This May, The Avengers will return with their third installment in the franchise and the 19th movie in the shared Marvel Cinematic Universe. Warner Brothers has announced plans to continue their shared universe and Marvel Studios has announced a plan for 20 more movies in various stages of development. Lesser known comic book companies like Valiant have also announced their intent to get in on the action. With no end in sight, it looks like the superhero movie is here to stay.


The following movies are due in theaters this year:

Black Panther, February 16, 2018 (Marvel Studios)

Avengers: Infinity War, May 4, 2018 (Marvel Studios)

Deadpool 2, May 18, 2018 (FOX)

The Incredibles 2, June 2, 2018 (Pixar)

Ant-Man and the Wasp, July 6, 2018 (Marvel Studios)

Venom, October 5, 2018 (Sony)

X-Men: Dark Phoenix, November 2, 2018 (FOX)

Spider-Man: Into the Spider-Verse, December 14, 2018 (Sony Animation)

Aquaman, December 21, 2018 (Warner Brothers)

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Steve has been a fan of superheroes for as long as he can remember. Saturday morning cartoons (Batman, Spider-Man, and the X-Men) cemented his love for these characters at an early age. He has been frequenting comic book stores his whole life, and at the age of 16, he began working at his local comic book shop. In 2011, he opened up his own comic book store in La Grange, IL, called Chimera's Comics. When he is not working at the store, his opinions on a variety of topics (but mostly comics) can be heard on "Caffeinated Comics," a podcast he co-hosts on the Radio Misfits Podcast Network. This year will also see the release of his creator-owned graphic novel, "Magnificent" for which Steve did the pencils.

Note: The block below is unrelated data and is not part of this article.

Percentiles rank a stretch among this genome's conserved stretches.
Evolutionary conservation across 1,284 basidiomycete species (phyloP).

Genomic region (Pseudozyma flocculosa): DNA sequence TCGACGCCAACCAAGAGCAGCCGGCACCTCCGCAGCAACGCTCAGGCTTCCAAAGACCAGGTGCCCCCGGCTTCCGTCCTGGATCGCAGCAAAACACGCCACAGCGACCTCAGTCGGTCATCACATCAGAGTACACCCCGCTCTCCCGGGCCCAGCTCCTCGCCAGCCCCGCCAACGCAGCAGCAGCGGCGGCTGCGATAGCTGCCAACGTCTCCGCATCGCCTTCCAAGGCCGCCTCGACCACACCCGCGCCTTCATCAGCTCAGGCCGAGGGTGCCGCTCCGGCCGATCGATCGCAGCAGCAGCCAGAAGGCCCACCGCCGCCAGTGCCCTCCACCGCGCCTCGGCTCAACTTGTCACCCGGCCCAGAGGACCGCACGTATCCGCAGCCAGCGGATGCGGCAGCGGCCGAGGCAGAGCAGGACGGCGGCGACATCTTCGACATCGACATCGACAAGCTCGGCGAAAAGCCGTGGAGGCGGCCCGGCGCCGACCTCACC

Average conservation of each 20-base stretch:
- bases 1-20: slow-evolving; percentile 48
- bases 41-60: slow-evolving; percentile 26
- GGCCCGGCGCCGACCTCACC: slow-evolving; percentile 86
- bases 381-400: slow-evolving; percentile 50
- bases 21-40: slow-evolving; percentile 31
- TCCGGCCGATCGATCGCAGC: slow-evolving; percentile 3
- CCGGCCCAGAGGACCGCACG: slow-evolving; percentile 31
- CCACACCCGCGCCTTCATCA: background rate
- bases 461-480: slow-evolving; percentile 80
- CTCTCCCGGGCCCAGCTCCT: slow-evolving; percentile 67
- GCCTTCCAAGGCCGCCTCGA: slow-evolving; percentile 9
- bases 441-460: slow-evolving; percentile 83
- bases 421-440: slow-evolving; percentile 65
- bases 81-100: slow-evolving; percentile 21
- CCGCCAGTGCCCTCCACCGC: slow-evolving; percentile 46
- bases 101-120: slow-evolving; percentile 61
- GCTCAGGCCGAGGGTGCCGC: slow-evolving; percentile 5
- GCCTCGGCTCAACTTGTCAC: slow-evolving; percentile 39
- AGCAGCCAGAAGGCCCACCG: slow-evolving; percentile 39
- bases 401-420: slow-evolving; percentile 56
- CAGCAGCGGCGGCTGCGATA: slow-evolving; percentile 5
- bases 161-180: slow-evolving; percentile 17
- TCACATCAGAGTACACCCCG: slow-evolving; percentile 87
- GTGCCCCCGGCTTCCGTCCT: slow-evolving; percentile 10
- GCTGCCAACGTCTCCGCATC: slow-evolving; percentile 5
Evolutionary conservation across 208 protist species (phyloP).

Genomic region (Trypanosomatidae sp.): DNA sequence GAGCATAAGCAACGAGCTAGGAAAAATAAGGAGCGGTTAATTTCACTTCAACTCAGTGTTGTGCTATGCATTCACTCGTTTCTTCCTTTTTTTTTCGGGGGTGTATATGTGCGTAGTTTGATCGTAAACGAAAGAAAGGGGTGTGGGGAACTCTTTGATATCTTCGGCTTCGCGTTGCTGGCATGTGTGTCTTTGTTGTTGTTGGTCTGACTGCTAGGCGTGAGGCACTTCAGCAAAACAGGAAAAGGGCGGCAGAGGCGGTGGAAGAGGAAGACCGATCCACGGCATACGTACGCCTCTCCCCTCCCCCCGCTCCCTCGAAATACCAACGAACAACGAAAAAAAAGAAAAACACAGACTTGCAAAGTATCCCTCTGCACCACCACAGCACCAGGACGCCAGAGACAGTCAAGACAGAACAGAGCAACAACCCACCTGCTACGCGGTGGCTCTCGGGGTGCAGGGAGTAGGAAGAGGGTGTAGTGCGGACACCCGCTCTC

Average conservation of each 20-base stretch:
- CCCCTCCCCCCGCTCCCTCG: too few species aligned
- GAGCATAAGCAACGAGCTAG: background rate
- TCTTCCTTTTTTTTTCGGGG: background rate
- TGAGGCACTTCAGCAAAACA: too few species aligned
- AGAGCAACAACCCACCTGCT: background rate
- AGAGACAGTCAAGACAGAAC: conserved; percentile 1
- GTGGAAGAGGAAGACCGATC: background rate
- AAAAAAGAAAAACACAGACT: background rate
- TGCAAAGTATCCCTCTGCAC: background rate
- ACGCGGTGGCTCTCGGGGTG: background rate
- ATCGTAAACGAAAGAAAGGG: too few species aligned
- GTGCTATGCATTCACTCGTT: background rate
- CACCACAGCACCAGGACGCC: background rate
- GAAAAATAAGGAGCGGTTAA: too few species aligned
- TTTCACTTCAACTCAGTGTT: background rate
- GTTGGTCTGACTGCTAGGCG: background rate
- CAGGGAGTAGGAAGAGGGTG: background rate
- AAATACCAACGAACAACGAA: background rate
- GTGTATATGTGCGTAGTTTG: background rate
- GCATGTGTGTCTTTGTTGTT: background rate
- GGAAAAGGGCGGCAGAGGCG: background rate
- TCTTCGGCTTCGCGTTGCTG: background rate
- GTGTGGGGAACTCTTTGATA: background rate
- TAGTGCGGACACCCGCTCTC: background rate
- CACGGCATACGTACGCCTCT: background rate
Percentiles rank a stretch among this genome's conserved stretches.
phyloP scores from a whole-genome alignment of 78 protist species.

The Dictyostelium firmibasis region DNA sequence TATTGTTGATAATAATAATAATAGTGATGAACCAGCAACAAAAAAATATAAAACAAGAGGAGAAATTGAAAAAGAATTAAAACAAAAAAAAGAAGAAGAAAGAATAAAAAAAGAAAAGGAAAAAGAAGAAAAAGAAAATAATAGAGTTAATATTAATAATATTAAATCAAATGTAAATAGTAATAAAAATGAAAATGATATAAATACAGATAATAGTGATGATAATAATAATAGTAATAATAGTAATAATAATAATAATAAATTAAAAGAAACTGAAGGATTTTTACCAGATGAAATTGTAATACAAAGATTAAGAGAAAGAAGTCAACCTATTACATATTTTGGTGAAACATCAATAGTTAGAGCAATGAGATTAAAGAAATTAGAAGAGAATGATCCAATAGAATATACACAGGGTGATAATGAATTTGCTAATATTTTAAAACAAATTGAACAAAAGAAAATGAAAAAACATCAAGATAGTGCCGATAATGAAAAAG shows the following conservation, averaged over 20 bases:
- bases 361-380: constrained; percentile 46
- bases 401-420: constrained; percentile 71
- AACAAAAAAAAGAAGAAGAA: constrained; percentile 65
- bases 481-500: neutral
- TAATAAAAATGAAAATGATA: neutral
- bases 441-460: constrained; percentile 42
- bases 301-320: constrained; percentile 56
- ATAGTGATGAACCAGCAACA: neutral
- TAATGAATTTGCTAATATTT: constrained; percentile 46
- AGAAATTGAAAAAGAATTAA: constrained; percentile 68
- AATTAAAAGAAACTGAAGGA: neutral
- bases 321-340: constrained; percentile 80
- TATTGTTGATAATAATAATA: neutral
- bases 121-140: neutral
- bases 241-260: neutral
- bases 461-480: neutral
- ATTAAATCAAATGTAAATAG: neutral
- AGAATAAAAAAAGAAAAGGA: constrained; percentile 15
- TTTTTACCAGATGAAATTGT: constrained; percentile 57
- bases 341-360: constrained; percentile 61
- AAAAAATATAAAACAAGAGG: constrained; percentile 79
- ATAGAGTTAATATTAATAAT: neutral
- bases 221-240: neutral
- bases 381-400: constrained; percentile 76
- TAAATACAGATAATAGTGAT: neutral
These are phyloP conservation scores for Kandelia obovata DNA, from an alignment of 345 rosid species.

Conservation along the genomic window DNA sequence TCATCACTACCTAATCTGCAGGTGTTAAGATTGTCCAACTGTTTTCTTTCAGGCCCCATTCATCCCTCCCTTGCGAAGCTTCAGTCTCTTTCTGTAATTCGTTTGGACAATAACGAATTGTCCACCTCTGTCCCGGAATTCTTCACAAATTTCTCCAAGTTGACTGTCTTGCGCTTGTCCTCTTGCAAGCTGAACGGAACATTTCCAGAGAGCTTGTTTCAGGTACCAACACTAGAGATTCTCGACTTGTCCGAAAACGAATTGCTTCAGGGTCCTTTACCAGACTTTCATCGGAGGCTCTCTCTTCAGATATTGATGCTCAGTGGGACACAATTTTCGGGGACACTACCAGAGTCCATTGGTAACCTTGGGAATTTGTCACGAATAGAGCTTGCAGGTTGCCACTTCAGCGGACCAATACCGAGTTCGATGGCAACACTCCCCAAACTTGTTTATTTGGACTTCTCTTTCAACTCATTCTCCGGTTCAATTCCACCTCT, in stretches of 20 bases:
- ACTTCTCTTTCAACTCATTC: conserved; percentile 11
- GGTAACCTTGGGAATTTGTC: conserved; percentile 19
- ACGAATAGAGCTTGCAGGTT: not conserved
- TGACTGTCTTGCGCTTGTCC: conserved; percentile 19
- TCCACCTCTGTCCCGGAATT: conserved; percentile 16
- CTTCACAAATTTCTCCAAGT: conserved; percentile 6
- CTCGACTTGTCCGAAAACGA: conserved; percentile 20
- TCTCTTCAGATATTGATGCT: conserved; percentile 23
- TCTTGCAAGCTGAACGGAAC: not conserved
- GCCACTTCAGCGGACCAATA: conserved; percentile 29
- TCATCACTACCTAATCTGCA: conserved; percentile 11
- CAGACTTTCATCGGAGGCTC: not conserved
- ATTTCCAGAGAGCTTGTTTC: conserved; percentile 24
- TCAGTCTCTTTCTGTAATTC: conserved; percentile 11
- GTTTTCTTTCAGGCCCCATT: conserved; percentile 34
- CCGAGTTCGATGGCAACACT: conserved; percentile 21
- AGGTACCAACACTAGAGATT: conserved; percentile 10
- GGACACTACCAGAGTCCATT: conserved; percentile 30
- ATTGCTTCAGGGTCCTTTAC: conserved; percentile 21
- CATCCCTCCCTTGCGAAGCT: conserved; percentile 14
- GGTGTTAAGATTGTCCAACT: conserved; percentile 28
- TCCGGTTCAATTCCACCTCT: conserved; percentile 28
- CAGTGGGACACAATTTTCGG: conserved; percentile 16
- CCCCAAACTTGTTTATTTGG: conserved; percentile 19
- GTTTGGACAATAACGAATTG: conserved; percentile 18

Note: Movie poster photos are courtesy of IMDB.